Definitions | Occupational Exposure to Bloodborne Pathogens

Add a Note Here§1910.1030(b)
Add a Note HereThe following provides further clarifications of some definitions found in this paragraph:
1.  Add a Note HereBlood: The term “human blood components” includes plasma, platelets, and serosanguineous fluids (e.g., exudates from wounds). Also included are medications derived from blood, such as immune globulins, albumin, and factors 8 and 9.
2.  Add a Note HereBloodborne pathogens: While HBV and HIV are specifically identified in the standard, the term includes any pathogenic microorganism that is present in human blood or OPIM and can infect and cause disease in persons who are exposed to blood containing the pathogen. Pathogenic microorganisms can also cause diseases such as hepatitis C, malaria, syphilis, babesiosis, brucellosis, leptospirosis, arboviral infections, relapsing fever, Creutzfeldt-Jakob disease, adult T-cell leukemia/lymphoma (caused by HTLV-I), HTLV-I associated myelopathy, diseases associated with HTLV-II, and viral hemorrhagic fever.
Add a Note HereAccording to the Centers for Disease Control and Prevention (CDC), hepatitis C virus (HCV) infection is the most common chronic bloodborne infection in the United States. (MMWR: Recommendations for Prevention and Control of Hepatitis C Virus (HCV) Infection and HCV-Related Chronic Disease, October 16, 1998/Vol.47/No. RR-19.)
3.  Add a Note HereHCV is a viral infection of the liver that is transmitted primarily by exposure to blood. Currently there is no vaccine effective against HCV. See discussion of paragraph (f)(3) below.
4.  Add a Note HereExposure incident: In this definition, “non-intact skin” includes skin with dermatitis, hangnails, cuts, abrasions, chafing, acne, etc.
5.  Add a Note HereEngineering controls: Controls that isolate or remove the bloodborne pathogens hazard from the workplace. Examples include safer medical devices, such as sharps with engineered sharp injury protection (SESIPs) and needleless systems. These two terms were further defined in the revision to 1910.1030 mandated by the Needlestick Safety and Prevention Act.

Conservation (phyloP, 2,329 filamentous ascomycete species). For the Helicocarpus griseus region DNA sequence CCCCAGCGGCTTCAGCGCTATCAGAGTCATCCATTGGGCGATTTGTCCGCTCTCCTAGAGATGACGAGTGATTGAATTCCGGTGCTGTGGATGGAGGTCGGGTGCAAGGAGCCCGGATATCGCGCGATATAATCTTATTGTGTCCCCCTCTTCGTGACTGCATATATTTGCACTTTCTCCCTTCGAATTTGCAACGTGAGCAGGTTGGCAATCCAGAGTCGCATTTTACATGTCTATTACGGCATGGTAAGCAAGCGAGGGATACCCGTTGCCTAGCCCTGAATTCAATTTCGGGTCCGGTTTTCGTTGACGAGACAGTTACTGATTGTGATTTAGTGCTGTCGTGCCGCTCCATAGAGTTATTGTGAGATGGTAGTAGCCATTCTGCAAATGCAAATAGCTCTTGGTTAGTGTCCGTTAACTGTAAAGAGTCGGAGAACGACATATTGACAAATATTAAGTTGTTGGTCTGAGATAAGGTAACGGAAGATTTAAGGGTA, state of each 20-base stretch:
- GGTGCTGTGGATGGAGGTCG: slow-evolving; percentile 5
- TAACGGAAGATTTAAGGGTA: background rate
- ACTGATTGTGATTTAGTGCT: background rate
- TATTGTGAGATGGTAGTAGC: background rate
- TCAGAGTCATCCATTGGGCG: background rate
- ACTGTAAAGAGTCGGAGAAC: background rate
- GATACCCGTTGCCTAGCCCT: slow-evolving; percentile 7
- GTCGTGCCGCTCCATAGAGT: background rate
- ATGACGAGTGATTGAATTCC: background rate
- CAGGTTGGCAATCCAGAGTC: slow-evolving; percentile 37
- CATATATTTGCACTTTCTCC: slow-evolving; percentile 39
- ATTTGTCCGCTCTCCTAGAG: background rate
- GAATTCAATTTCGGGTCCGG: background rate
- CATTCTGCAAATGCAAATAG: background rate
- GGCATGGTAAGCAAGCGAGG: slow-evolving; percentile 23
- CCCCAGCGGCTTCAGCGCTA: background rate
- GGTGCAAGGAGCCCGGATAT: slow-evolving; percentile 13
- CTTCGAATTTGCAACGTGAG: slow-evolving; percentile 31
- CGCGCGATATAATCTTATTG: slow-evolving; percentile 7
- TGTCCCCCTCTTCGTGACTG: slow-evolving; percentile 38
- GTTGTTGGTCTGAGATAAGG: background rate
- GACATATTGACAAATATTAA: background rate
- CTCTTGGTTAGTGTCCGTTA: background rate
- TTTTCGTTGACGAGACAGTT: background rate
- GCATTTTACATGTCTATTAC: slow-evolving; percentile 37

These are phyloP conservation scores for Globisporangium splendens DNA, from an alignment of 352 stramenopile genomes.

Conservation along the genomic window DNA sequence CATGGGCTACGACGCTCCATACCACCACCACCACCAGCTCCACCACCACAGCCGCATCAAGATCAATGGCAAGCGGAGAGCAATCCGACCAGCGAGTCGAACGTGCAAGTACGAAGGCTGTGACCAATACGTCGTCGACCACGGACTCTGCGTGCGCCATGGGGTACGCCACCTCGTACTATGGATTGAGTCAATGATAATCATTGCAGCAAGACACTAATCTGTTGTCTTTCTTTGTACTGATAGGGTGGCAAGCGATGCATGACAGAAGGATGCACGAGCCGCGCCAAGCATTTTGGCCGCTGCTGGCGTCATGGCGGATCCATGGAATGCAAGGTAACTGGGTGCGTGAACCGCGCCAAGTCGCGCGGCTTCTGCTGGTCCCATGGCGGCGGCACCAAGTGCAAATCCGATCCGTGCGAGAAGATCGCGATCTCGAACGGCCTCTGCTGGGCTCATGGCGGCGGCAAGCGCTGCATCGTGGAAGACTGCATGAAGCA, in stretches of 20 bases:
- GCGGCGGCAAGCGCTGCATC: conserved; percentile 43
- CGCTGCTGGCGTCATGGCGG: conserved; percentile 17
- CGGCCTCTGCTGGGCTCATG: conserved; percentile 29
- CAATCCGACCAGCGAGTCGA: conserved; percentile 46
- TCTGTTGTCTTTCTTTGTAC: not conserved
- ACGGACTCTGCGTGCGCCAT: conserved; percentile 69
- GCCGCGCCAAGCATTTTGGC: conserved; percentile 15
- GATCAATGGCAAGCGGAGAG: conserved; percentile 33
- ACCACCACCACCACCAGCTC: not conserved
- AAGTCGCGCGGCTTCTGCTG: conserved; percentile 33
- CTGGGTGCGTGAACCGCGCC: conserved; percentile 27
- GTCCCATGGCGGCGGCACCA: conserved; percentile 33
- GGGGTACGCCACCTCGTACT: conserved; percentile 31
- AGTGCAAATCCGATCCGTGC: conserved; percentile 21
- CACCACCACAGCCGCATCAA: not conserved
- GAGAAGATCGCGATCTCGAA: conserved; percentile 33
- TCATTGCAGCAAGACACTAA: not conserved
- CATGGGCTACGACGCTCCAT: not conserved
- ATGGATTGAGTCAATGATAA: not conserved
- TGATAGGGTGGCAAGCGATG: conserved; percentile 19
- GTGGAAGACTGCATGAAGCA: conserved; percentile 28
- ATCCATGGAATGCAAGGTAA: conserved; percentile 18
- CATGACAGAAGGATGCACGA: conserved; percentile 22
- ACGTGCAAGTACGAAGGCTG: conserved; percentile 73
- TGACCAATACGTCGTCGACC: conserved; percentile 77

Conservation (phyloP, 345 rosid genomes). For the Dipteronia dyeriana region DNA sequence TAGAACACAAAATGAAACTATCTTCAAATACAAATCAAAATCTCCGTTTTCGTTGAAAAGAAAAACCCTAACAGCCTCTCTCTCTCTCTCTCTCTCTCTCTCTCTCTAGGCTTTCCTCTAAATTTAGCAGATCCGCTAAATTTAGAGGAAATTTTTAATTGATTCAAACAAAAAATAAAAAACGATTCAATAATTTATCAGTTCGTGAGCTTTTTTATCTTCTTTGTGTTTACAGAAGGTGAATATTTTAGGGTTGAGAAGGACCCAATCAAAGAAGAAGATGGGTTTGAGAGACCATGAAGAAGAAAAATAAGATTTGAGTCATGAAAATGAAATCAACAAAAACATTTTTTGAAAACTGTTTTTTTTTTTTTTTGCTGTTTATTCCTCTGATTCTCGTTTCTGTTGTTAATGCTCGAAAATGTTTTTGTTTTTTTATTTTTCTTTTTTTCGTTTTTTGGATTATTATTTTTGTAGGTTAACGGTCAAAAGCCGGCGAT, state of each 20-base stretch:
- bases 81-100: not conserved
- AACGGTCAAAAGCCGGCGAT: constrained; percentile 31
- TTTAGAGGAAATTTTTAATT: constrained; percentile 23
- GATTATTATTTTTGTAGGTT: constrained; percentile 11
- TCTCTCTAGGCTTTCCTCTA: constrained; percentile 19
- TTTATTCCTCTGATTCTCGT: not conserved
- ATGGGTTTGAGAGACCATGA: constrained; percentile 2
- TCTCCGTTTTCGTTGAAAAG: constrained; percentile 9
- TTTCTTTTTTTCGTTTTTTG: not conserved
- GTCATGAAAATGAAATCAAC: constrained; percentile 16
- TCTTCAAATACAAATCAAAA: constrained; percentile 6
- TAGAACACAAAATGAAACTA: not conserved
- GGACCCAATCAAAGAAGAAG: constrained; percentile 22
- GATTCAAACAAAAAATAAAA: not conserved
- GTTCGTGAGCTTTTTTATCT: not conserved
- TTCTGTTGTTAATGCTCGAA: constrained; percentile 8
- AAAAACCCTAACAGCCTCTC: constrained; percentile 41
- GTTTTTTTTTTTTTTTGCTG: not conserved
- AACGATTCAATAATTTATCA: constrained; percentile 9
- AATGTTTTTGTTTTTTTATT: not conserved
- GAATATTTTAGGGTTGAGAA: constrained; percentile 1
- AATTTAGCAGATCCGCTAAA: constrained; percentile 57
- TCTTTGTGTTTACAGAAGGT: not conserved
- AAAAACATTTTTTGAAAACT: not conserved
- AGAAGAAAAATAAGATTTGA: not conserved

6.  Add a Note HereNeedleless systems: A device that does not use needles for: (1) the collection of bodily fluids or withdrawal of body fluids after initial venous or arterial access is established; (2) the administration of medication or fluids; or (3) any other procedure involving the potential for occupational exposure to bloodborne pathogens due to percutaneous injuries from contaminated sharps.
Add a Note Here“Needleless systems” provide an alternative to needles for the specified procedures, thereby reducing the risk of percutaneous injury involving contaminated sharps. Examples of needleless systems include, but are not limited to, intravenous medication delivery systems that administer medication or fluids through a catheter port or connector site using a blunt cannula or other non-needle connection, and jet injection systems that deliver subcutaneous or intramuscular injections of liquid medication through the skin without use of a needle.
7.  Add a Note HereOccupational exposure: The term “reasonably anticipated contact” includes the potential for contact as well as actual contact with blood or OPIM. Lack of history of blood exposures among designated first aid personnel of a particular manufacturing site, for instance, does not preclude coverage. “Reasonably anticipated contact” includes, among others, contact with blood or OPIM (including regulated waste) as well as incidents of needlesticks. For example, a compliance officer may document incidents in which an employee observes a contaminated needle on a bed or contacts other regulated waste in order to substantiate “occupational exposure.”
Add a Note HereThis definition does not cover “Good Samaritan” acts (i.e. voluntarily aiding someone in one’s place of employment) that result in exposure to blood or other potentially infectious materials from voluntarily assisting a fellow employee, although OSHA encourages employers to offer follow-up procedures to these employees in such cases.
8.  Add a Note HereOther potentially infectious materials (OPIM): Coverage under this definition also extends to blood and tissues of experimental animals that are infected with HIV or HBV.
9.  Add a Note HereParenteral: This definition includes human bites that break the skin, which are most likely to occur in violent situations such as may be encountered by prison and law enforcement personnel and in emergency rooms or psychiatric wards.
10.  Add a Note HereSharps with engineered sharps injury protections (SESIPs): “A nonneedle sharp or a needle device used for withdrawing body fluids, accessing a vein or artery, or administering medications or other fluids, with a built-in safety feature or mechanism that effectively reduces the risk of an exposure incident.” This term encompasses a broad array of devices that make injury involving a contaminated sharp less likely.
Add a Note HereThey include, but are not limited to: syringes with guards or sliding sheaths that shield the attached needle after use; needles that retract into a syringe after use; shielded or retracting catheters used to access the bloodstream for intravenous administration of medication or fluids; intravenous medication delivery systems that administer medication or fluids through a catheter port or connector site using a needle that is housed in a protective covering, blunt suture needles; and plastic (instead of glass) capillary tubes.

No comments:

Popular Posts